I’m not usually one for jumping on board the R.I.P. Celebrity bandwagon. Death is sad, losing someone is sad, but generally my tears and sorrows are reserved for those I’ve loved personally, and who have loved me in return. Posting R.I.P. to someone I’ve never met on a social media site is a bit morbid and strange, in my opinion.
I just couldn’t get on board with the idea of lamenting the loss of someone I never had.
Today was different. Today made me start thinking. I woke up this morning, and did the customary ‘check facebook on my phone with one eye open’ routine, and saw one of my friends had posted something about the passing of Robin Williams. And so had another. And another. The more I scrolled up, the more people were posting about this man who had, in one way or another, meant something to each of them. And for once, I could empathise.
As a child, I spent an awful lot of time in my mom’s parents’ house, and her brother still lived at home. My uncle was, and still is, a bit of a geek, and I would sit there with him while he watched Star Trek and Mork and Mindy. Robin Williams in Mork and Mindy was, in my 5 year old mind, the funniest thing I had ever seen. I loved him, and every time I’d hear the opening music coming from the living room, I’d bolt in to sit on the floor and watch the show.
He was hilarious as Mrs. Doubtfire, I loved Aladdin, Good Will Hunting, Patch Adams… the list goes on. As I’ve grown older, I’ve developed a bit of a thing for Woody Allen’s work, and when watching Deconstructing Harry for the first time on Sunday night, was surprised and delighted to find Robin Williams was in that too.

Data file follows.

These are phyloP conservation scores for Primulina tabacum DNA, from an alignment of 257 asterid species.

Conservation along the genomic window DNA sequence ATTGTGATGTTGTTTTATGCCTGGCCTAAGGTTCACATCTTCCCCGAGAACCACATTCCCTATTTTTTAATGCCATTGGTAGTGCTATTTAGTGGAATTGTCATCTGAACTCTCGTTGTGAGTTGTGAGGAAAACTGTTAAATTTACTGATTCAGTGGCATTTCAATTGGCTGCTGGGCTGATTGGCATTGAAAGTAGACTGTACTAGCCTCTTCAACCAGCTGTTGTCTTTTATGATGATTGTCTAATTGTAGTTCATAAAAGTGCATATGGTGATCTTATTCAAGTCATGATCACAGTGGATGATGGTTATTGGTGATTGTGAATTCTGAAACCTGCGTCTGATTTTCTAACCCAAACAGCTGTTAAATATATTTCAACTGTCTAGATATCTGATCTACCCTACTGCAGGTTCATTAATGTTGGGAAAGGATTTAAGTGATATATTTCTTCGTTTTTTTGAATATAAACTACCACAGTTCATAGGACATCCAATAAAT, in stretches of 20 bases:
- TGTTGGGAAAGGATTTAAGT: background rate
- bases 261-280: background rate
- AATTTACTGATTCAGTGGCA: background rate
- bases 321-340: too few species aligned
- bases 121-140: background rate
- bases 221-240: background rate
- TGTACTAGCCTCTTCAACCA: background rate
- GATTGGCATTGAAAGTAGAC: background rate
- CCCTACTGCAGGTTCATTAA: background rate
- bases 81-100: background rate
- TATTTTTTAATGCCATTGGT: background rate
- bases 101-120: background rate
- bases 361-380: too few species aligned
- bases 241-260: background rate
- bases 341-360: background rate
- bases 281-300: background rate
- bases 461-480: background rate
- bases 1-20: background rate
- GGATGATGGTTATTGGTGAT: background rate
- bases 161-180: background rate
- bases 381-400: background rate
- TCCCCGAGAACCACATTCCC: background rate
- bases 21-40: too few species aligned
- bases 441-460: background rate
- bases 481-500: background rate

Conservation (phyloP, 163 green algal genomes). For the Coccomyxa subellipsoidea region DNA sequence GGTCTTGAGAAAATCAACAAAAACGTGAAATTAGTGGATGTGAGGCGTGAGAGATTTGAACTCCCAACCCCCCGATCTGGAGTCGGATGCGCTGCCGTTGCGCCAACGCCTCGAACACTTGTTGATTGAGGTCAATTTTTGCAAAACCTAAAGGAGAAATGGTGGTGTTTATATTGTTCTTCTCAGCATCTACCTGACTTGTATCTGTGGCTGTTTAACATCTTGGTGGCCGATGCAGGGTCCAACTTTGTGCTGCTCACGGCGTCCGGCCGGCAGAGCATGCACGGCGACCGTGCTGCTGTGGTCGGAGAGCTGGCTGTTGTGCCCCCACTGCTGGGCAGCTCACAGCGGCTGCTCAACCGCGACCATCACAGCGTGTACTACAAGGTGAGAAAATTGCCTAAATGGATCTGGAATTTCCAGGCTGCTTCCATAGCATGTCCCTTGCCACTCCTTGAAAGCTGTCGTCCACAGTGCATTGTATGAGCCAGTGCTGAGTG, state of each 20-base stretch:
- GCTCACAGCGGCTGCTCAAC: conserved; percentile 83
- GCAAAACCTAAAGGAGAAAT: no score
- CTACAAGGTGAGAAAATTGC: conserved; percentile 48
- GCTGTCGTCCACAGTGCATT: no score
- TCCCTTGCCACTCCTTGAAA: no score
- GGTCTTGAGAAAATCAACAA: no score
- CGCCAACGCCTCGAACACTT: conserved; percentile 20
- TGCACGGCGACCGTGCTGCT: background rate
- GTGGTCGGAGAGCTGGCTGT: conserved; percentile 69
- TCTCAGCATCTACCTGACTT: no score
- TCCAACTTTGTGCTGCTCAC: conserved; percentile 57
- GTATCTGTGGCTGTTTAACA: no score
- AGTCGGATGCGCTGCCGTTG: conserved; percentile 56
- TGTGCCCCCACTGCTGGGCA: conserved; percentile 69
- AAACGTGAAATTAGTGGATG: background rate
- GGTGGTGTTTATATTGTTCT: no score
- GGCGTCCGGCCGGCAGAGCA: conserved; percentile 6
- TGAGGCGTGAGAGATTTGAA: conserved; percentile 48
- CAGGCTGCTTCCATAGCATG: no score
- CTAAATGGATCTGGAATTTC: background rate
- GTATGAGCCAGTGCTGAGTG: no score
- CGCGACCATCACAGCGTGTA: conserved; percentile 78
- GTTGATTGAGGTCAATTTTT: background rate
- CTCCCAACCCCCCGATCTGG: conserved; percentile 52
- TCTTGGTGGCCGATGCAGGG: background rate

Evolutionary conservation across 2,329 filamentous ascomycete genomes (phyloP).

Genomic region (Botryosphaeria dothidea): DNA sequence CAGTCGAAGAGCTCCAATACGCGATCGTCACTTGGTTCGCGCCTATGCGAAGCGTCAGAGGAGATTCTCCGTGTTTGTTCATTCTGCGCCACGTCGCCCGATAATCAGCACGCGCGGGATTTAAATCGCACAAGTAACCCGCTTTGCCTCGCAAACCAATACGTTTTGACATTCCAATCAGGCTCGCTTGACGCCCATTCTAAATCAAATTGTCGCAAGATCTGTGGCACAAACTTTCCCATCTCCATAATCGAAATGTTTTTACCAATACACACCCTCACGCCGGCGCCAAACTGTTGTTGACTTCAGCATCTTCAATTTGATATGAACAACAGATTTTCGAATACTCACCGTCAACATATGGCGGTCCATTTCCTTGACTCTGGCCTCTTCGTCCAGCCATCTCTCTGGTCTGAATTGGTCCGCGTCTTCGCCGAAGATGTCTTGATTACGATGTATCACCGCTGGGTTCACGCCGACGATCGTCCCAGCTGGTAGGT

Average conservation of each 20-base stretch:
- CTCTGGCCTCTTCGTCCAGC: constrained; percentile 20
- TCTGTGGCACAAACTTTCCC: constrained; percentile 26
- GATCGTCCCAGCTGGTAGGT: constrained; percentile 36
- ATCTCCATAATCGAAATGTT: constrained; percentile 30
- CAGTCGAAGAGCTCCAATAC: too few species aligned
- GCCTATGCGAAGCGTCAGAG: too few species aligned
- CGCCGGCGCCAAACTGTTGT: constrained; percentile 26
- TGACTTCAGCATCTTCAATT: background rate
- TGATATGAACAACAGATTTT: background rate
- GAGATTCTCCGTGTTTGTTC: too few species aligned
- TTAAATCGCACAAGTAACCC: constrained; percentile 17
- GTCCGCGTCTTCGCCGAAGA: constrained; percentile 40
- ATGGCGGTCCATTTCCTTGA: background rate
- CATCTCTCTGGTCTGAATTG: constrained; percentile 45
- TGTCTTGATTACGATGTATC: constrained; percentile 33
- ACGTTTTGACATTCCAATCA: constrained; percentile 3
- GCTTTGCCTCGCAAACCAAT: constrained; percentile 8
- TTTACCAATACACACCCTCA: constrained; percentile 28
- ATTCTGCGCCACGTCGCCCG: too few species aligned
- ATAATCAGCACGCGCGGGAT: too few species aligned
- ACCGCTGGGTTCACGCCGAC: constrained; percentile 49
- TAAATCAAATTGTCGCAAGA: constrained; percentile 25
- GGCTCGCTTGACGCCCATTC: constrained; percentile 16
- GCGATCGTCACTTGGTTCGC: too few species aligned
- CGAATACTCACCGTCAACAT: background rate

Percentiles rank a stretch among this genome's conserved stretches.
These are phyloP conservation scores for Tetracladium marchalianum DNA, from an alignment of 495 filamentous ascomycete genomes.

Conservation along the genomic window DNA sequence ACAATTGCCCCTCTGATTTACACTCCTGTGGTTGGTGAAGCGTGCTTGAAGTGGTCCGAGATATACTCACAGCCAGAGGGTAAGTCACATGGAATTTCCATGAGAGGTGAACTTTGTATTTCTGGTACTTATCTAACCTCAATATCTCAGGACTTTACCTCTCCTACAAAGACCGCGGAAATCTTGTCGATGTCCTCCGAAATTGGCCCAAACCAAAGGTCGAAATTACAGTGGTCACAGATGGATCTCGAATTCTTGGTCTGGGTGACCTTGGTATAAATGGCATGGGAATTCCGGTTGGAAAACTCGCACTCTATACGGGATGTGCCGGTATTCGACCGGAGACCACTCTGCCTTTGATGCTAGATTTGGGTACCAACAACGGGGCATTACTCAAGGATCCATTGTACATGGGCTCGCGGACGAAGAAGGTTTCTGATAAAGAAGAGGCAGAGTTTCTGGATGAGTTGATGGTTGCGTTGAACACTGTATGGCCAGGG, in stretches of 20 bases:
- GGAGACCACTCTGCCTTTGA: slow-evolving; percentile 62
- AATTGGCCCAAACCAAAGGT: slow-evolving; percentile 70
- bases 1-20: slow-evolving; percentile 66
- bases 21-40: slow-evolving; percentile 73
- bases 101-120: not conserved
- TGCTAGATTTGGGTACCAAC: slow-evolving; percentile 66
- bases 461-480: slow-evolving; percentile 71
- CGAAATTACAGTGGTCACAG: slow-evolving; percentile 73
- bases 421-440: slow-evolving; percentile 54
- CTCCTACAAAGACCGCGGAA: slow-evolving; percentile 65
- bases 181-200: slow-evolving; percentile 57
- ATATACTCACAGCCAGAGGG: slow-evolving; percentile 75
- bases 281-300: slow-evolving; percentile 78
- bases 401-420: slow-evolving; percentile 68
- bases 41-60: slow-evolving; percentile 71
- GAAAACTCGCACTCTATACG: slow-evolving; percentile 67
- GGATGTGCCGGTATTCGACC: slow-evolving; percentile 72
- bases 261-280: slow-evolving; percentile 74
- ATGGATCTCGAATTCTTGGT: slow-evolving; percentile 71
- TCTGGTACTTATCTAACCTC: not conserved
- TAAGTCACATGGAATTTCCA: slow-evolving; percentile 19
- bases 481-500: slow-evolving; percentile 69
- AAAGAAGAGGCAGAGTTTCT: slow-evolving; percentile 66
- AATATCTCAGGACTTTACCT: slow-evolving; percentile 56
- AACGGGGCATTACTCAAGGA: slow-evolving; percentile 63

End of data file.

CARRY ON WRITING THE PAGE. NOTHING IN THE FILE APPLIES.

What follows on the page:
But what all of this got me to thinking was how the mass outpouring of sorrow over Robin William’s passing was different to other celebrity R.I.Ps I’ve seen before. You see, Robin Williams wasn’t what I would consider a “celebrity”. We never saw him in magazines with some two-bit ‘journalist’ discussing what he’d worn “in da club”. I had no idea who he was sleeping with, whether or not he shopped in a particular store or what he liked to order at Starbucks. Frankly, I didn’t care.
What I did know about him was that he was a funny, smart man whose work I admired. And so did most of my friends, judging by the social media posts this morning.
How many famous people can we actually say we admire the work of? And why are we so obsessed with the minutiae of their lives?
I’d rather be remembered for something I achieved, or bringing joy to people than for what I looked like at the Grammys in 2005.
Robin Williams’ passing is sad, not least because the world has lost someone who contributed something to it… but because there aren’t that many people who do.
For all of us, we should take a lesson from it. Don’t try to be the Kim Kardashians or Paris Hiltons of the world. Try to be the Nikola Teslas, the Alan Turings, the Salvador Dalis, the Aldous Huxleys, the F. Scott Fitzgeralds, the Emmeline Pankhurts, the Martin Luther Kings, the Nelson Mandelas, the Martha Gellhorns… and yes, the Robin Williams’ too.